What Is Sclerotherapy?
Spider veins, also known as varicose veins, are common in both women and men, and are considered a general part of aging. They are a sign that your veins aren’t functioning properly, and it’s generally advisable to treat them to prevent the condition from getting worse.
Sclerotherapy for varicose and spider veins is one of the most common and effective treatment options right now. It’s an injectable procedure that causes a gradual fading of the treated vessels over a period of several weeks to several months. The majority of patients will see significant improvement, however, new veins may form over time and maintenance treatments may be required.
How Sclerotherapy Works
Patients begin with a consultation where Dr. Muhn or Dr. Rosen will assess the veins and recommend the number of syringes required.
A prescription will be provided for compression stockings — specialized hosiery designed to increase blood circulation and improve circulatory problems in the legs — which patients are required to wear for several weeks after their treatment. As a result, most patients elect to have treatment during the fall and winter months.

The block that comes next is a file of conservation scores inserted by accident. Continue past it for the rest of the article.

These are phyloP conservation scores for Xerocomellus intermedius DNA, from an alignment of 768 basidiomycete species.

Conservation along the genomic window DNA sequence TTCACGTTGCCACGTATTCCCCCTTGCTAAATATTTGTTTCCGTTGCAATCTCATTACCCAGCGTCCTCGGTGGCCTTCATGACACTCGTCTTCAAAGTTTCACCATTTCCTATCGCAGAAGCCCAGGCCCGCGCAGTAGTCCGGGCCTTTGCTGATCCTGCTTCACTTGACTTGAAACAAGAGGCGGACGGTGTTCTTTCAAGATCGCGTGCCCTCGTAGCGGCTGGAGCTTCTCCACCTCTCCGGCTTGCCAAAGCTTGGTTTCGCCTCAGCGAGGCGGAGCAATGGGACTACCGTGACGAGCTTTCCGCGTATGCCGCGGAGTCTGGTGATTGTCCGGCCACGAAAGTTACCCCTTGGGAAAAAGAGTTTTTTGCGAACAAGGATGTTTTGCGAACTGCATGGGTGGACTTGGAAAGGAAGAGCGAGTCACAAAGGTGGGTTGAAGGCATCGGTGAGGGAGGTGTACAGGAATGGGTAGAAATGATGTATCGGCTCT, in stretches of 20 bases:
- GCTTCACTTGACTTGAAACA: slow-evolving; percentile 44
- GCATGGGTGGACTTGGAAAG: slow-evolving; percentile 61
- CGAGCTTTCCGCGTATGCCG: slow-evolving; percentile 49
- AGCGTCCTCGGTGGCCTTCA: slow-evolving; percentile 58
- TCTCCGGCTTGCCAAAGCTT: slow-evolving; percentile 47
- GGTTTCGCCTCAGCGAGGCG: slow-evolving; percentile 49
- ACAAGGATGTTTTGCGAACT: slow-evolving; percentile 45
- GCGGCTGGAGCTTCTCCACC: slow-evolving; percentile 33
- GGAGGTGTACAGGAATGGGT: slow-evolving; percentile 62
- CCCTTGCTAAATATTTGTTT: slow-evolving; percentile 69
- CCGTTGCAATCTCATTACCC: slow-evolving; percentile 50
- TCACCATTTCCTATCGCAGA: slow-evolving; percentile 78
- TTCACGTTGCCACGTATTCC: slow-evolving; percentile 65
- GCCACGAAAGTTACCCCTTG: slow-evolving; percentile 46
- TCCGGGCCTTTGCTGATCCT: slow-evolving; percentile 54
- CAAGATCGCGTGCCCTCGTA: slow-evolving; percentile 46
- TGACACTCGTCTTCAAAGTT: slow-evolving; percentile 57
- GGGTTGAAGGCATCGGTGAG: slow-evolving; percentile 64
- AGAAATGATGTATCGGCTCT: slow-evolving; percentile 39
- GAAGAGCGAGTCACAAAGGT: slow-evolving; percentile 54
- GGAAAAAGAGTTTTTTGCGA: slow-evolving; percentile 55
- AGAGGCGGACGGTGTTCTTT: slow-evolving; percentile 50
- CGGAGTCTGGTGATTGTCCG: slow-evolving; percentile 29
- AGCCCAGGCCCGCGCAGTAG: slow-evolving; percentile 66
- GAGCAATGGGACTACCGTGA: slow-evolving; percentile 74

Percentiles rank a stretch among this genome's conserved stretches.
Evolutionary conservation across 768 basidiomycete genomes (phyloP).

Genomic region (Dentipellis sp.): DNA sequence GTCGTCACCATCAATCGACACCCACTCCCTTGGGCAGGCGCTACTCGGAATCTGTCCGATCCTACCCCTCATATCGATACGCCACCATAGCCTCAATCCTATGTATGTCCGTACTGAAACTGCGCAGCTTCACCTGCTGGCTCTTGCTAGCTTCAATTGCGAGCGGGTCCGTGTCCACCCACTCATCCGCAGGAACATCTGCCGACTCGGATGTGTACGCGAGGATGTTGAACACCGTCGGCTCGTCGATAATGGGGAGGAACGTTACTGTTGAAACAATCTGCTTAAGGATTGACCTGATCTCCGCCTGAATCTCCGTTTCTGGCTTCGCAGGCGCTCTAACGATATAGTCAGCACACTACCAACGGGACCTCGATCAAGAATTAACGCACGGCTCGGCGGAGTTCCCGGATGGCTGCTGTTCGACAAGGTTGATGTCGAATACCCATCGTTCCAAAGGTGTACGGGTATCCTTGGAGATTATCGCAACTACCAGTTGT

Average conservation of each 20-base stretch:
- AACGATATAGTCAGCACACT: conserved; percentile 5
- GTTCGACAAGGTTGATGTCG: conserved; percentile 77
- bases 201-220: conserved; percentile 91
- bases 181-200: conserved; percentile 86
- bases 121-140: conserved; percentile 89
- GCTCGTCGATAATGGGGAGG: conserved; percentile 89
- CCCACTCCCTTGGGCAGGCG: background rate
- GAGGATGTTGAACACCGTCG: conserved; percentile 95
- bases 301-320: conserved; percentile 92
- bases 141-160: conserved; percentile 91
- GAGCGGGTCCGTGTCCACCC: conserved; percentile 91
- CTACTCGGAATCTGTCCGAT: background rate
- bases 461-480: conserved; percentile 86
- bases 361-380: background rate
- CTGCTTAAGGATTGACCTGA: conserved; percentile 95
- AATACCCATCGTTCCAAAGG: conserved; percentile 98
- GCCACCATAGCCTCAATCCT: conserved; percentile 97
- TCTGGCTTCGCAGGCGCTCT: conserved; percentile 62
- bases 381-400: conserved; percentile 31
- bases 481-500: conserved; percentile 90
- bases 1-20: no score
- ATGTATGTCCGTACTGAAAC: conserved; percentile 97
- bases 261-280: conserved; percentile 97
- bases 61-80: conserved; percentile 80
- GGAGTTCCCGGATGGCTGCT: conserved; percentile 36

During treatment, a solution known as a sclerosing agent is injected into the vein using a very fine needle. The solution irritates the lining of the vein, causing it to stick together and collapse, eventually turning into scar tissue and disappearing.
A mild stinging or burning sensation may be experienced as the solution is injected. Common side effects are bruising, tenderness or firmness of treated veins, and skin pigment changes. These side effects are generally temporary and can be minimized with proper use of compression stockings.
Treatments are spaced six to eight weeks apart, with most patients requiring an average of three to four treatments. Depending on the size and location of spider veins, a combination of sclerotherapy and vascular laser treatments may be recommended.